The Anti-Corruption Commission (ACC) remains focused to promote ethical values and safeguards in public sector institutions in order to enhance personnel output and protect public resources.
In that vein, the Southern Region office, ACC, on Monday 7th February 2022, held in an interactive session with core and support staff, councilors of the Moyamba District Council and the devolved sectors to shed light on accountability issues raised in the Auditor General’s Report 2020.
In his statement at the Conference Hall of the Moyamba District Council, Moyamba Town, ACC’s Regional Manager, South, Momodu Sittar acknowledged the bravery of some sectors that continue to mainstream accountability reforms geared towards improving the delivery of quality service to the public. Manager Sittar furthered that the Commission does not have the luxury of time to accommodate calculated blunder of few individuals to dent the country’s accountability credential. He recognized that issues captured in the audit report mirrored how some public sectors workers are averse to change. Mr. Sittar said despite national decisions are made by few people, yet it is the unsuspected masses who suffer most especially when such actions are influenced by corruption. Manager Sittar advised participants to see this engagement as a wake- up call to enable them act swiftly and address the specific issues mentioned in the audit report as they relate to the Council.
Manager Sittar dilated on Sierra Leone’s remarkable upward progress in the Transparency International Corruption Perception index 2021 noting that despite a good number of countries surveyed performance stagnated, Sierra Leone continues to perform better amongst sub-Sahara Africa countries for the past three years by moving from 130 in 2018 to 115 in 2021 out of 180 countries surveyed.
The ACC’s Senior Public Education Officer, Abdulai Saccoh said, the move by the Commission must be seen as a systematic and deliberate step to address audit issues using diverse approaches. Saccoh reminded the participants of their responsibility to serve the nation diligently noting that failure to adhere to such vow is considered as unpatriotic. Mr. Saccoh also stated that failure to collect local tax precepts, failure to collect own source revenue, breach of processes and procedures, lack of clear and comprehensive policy to manage public programs are practices which have the tendency to undermine the growth of public sector institutions. He admonished participants to put the interest of the nation first and desist from dishonest practices because they may amount to corruption and are punishable by law.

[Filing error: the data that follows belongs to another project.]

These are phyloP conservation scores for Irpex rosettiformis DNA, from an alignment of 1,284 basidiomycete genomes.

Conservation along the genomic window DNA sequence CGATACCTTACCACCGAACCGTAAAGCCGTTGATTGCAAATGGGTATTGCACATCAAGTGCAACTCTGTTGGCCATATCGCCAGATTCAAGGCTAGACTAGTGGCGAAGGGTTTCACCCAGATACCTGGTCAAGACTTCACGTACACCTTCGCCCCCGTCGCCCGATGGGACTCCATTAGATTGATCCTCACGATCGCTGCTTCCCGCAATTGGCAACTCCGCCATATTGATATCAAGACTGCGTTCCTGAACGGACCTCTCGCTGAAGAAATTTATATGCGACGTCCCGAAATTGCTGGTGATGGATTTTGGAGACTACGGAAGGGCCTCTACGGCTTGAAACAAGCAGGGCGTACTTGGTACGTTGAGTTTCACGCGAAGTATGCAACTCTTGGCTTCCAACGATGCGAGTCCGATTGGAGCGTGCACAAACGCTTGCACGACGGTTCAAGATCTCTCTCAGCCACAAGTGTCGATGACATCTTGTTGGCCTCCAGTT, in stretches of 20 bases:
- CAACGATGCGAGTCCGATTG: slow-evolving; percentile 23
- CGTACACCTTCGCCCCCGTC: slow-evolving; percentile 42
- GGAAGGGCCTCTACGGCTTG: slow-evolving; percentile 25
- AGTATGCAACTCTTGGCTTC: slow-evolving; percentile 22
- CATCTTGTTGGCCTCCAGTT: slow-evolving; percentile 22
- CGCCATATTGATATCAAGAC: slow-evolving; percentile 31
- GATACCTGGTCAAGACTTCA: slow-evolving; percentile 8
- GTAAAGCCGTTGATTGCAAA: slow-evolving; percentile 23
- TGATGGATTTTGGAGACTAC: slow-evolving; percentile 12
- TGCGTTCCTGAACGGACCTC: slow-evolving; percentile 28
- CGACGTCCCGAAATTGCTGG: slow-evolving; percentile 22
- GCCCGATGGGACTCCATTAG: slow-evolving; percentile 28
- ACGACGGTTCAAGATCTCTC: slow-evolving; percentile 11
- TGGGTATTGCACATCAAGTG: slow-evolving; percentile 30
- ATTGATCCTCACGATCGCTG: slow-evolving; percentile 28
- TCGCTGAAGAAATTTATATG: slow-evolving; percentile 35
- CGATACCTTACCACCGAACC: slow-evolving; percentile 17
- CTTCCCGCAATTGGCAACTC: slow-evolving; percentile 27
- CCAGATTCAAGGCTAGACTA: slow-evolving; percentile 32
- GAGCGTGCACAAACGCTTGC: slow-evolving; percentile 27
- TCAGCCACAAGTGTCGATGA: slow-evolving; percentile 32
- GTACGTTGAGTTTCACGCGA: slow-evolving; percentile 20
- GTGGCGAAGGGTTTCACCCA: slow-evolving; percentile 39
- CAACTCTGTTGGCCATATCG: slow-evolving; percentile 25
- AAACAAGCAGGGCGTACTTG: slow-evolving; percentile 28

ACC’s Senior Corruption Prevention Officer, Francis K. Lassayo underscored that, audit issues cannot be exclusively categorized as corruption but often signal that acts of wrongdoing are happening which require prompt and appropriate actions. Mr. Lassayo also said that integrity and professional ethics are the bedrock needed to build an accountable society. He asserted that public sector institutions are in a deplorable state due to weak systems and blatant disregard for existing regulatory framework.
In his statement, the Chairman Moyamba District Council, Joseph B. Mbogba appreciated the Commission’s prevention drive to promote best practices in the operation of public sector institutions. Chairman Mbogba assured the Commission of their commitment to build on the gains already achieved and promised to institute anti-corruption safeguards.
The Public Education Officer, ACC, Mohamed A. Kabba in his submission affirmed that, the engagement was in tandem with the Commission’s strategic approach to ensure pillars of integrity become more viable and productive. Mr. Kabba asserted that amongst the reasons why public sector institutions are unproductive is due to lack of transparency and accountability in the management of public funds. He further said, corruption will continue to thrive as long as Government employees fail to follow basic processes and procedures guiding their day to day work.